Nevada officials said they will continue to monitor water quality in Belmont after a recent meeting that brought the area’s residents and state representatives to the Belmont fire hall.
Earlier this year, community spring flow in Belmont, a Nye County ghost town, tested positive for E.coli earlier this year, prompting officials to look for steps to address the issue.
Following the Oct. 21 meeting, the Nevada Division of Environmental Protection is evaluating whether or not the spring is a public water system and the state agencies that attended the meeting will assist the town of Belmont in mapping the area’s septic systems and private wells to assist future town planning.
Barrett Evans, health program manager at the Nevada Department of Health and Human Services, said that the Environmental Health Section will continue to monitor the developments, repairs, and improvements in the town by working jointly with the Nye County Planning Department and the town of Belmont.
“We are also reaching out to well-drilling companies in the area to review set-back requirements of the sanitation code to ensure that wells and septics have the spatial separation required by the regulations,” Evans said.
The Division of Public Behavioral Health would be the ones to GPS septic systems if Belmont invites division officials out, officials said. That would be a volunteer effort because the agency doesn’t have authority over private wells.
Water quality concerns
The state’s response was prompted by water quality concerns that have been raised by Belmont resident Neal Jones.
One of the wells tested positive for E.coli, however, officials said that the issue has since been remediated. Officials attributed the problem to mouse droppings.
“I’m fairly confident that the contamination at that site was related directly to the mouse feces found on top of it,” said Andrea Seifert, public water system compliance supervisor at Nevada Division of Environmental Protection, who was also present at the meeting.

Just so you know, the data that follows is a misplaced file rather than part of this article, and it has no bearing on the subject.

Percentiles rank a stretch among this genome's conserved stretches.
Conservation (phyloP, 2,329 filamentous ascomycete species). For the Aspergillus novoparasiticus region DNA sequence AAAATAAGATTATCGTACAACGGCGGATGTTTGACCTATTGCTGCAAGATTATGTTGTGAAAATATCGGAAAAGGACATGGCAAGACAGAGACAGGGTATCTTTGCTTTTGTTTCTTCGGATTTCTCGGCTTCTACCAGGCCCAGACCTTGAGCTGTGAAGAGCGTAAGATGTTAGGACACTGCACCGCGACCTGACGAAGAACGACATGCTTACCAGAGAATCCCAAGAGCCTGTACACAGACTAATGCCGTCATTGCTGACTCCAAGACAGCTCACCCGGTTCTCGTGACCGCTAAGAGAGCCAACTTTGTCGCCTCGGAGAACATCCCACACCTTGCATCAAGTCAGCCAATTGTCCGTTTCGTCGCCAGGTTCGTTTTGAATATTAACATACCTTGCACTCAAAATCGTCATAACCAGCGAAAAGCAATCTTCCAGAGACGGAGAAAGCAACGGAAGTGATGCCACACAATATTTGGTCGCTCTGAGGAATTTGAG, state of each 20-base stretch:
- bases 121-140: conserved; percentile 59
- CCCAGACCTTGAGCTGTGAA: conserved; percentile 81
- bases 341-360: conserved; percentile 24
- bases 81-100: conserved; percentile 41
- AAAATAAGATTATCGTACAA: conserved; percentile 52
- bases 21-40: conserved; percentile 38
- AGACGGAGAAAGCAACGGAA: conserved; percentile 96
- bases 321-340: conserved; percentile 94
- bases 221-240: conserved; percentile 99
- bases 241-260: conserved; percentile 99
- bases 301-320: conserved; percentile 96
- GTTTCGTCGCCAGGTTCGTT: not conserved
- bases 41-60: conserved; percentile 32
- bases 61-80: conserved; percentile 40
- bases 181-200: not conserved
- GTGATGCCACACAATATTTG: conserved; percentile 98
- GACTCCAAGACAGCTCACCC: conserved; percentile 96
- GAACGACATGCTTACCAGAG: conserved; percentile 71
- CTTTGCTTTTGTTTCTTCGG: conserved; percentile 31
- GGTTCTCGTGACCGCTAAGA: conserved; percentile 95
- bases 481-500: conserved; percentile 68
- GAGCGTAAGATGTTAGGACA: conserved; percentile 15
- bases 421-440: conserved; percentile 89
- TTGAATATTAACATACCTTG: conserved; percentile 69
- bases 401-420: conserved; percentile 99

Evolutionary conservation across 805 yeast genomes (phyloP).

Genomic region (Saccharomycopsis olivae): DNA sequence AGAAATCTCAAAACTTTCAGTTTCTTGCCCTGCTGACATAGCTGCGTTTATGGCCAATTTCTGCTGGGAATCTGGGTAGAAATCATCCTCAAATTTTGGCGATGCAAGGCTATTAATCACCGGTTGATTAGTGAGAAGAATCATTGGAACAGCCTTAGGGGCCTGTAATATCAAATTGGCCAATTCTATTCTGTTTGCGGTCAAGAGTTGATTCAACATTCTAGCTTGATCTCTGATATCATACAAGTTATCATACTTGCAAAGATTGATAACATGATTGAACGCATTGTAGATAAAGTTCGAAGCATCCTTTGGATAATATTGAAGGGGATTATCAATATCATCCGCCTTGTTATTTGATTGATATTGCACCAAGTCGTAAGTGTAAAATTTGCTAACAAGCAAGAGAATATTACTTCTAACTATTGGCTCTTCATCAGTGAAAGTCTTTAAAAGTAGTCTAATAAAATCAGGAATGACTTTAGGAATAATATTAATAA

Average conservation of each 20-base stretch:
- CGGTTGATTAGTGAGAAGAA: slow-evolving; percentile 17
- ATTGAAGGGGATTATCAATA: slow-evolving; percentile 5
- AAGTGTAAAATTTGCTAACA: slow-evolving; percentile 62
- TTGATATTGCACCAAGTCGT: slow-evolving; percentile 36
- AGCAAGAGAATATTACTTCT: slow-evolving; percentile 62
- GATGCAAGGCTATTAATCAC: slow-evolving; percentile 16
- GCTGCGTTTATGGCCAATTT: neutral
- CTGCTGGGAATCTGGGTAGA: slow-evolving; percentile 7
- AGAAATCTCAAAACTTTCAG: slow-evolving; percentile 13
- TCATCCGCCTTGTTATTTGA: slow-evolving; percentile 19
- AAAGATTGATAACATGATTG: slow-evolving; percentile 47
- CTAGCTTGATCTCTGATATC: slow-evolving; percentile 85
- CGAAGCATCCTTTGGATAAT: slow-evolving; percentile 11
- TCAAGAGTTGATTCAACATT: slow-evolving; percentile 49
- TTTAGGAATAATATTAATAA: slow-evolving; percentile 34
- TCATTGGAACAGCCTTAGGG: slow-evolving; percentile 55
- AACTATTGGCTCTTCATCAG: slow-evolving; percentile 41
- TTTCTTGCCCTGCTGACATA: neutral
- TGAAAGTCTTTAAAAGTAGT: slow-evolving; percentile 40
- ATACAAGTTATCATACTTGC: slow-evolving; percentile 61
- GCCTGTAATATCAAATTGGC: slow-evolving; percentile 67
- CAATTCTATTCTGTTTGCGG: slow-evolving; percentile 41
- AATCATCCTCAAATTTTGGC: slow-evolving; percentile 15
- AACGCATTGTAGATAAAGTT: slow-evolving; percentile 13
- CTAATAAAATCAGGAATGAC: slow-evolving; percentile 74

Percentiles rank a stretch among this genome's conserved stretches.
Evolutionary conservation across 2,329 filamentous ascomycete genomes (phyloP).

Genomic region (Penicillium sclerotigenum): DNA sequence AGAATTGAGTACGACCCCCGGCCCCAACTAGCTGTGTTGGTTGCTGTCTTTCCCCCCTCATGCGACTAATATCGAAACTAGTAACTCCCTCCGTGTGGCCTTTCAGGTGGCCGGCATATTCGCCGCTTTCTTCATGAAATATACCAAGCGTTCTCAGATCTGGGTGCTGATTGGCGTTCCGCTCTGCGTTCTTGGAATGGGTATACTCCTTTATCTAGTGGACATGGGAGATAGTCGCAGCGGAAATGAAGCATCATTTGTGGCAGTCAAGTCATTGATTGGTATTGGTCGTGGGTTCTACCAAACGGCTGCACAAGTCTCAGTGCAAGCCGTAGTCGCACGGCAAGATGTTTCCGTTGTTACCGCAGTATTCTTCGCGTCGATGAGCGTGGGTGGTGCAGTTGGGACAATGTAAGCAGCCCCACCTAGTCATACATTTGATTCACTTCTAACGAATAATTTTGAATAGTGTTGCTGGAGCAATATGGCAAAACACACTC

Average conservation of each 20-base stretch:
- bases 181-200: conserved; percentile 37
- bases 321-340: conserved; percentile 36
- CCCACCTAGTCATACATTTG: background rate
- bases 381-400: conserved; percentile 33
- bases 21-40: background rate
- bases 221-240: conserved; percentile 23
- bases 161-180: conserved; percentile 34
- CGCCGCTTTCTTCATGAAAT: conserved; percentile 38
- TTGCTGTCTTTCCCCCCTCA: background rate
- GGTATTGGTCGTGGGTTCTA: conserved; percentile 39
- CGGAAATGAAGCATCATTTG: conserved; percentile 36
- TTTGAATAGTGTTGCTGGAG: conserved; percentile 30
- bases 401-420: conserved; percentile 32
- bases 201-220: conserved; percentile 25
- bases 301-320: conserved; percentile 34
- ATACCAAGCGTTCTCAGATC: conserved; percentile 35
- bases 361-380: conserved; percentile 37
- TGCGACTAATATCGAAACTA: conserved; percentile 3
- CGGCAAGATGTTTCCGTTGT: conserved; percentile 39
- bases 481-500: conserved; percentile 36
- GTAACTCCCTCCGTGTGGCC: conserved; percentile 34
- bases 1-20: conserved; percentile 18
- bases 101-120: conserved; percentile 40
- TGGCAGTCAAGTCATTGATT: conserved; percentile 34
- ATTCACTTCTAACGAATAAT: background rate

During the meeting officials discussed septic system installation and permit requirements, as well as Belmont’s unique water situation.
Typically, most dwellings serviced by a septic system have a private well or municipal water source initially. Officials said Belmont had various parcels that used a spring source that has since become unreliable, forcing those residents to obtain a private well.
The Nevada Division of Environmental Protection and Division of Water Resources also discussed the water rights issues to the spring source along with water quality concerns.
The water testing done previously in Belmont did not show nitrates above the maximum contaminant level of 10 milligrams per liter. Follow-up testing showed non-detects on the bacterials that were found on a couple of wells.
“Every septic system is going to have nitrates,” Seifert said. “If you live in a community or on a piece of property that has a septic system, a nitrate is just naturally a byproduct that goes out into an environment. So what you are trying to do is to keep your separation as much as possible.”
“Those bacterials were most likely due to the fact that the well-head/spring box was not properly protected from pests/rodent activity,” Evans said in an email. “Those issues have since been corrected: ranged from lack of a sanitary seal at the well-head and holes in the well-head cover to direct access to the spring source from entry points in the spring box.”
The attendees of the meeting have jointly agreed to maintain open communication about septic and well installations to ensure that the systems are installed appropriately.
Most of the residents volunteered to indicate system locations for both wells and septic systems on their parcels, and a few have requested system evaluations to be done as offered by our agencies.
The Nye County Water District, represented by Oz Wichman, has volunteered to assist with monitoring of water quality.
The Nye County Water District has worked with property owners in the community of Belmont to organize sampling of several domestic wells, the spring and spring piping.
“I have been pleased with the level of cooperation exhibited by the community and have sincerely appreciated the constructive attitude and willingness to allow testing of numerous domestic wells,” Wichman said in an email. “I have also been pleased with the state agency’s willingness to attend public meetings, pull water samples and help all of us sort through the data.”
Those residents who attended the meeting said they would assist with continuous monitoring of the water by submitting water samples for laboratory evaluation.
Contact reporter Daria Sokolova at firstname.lastname@example.org. On Twitter: @dariasokolova77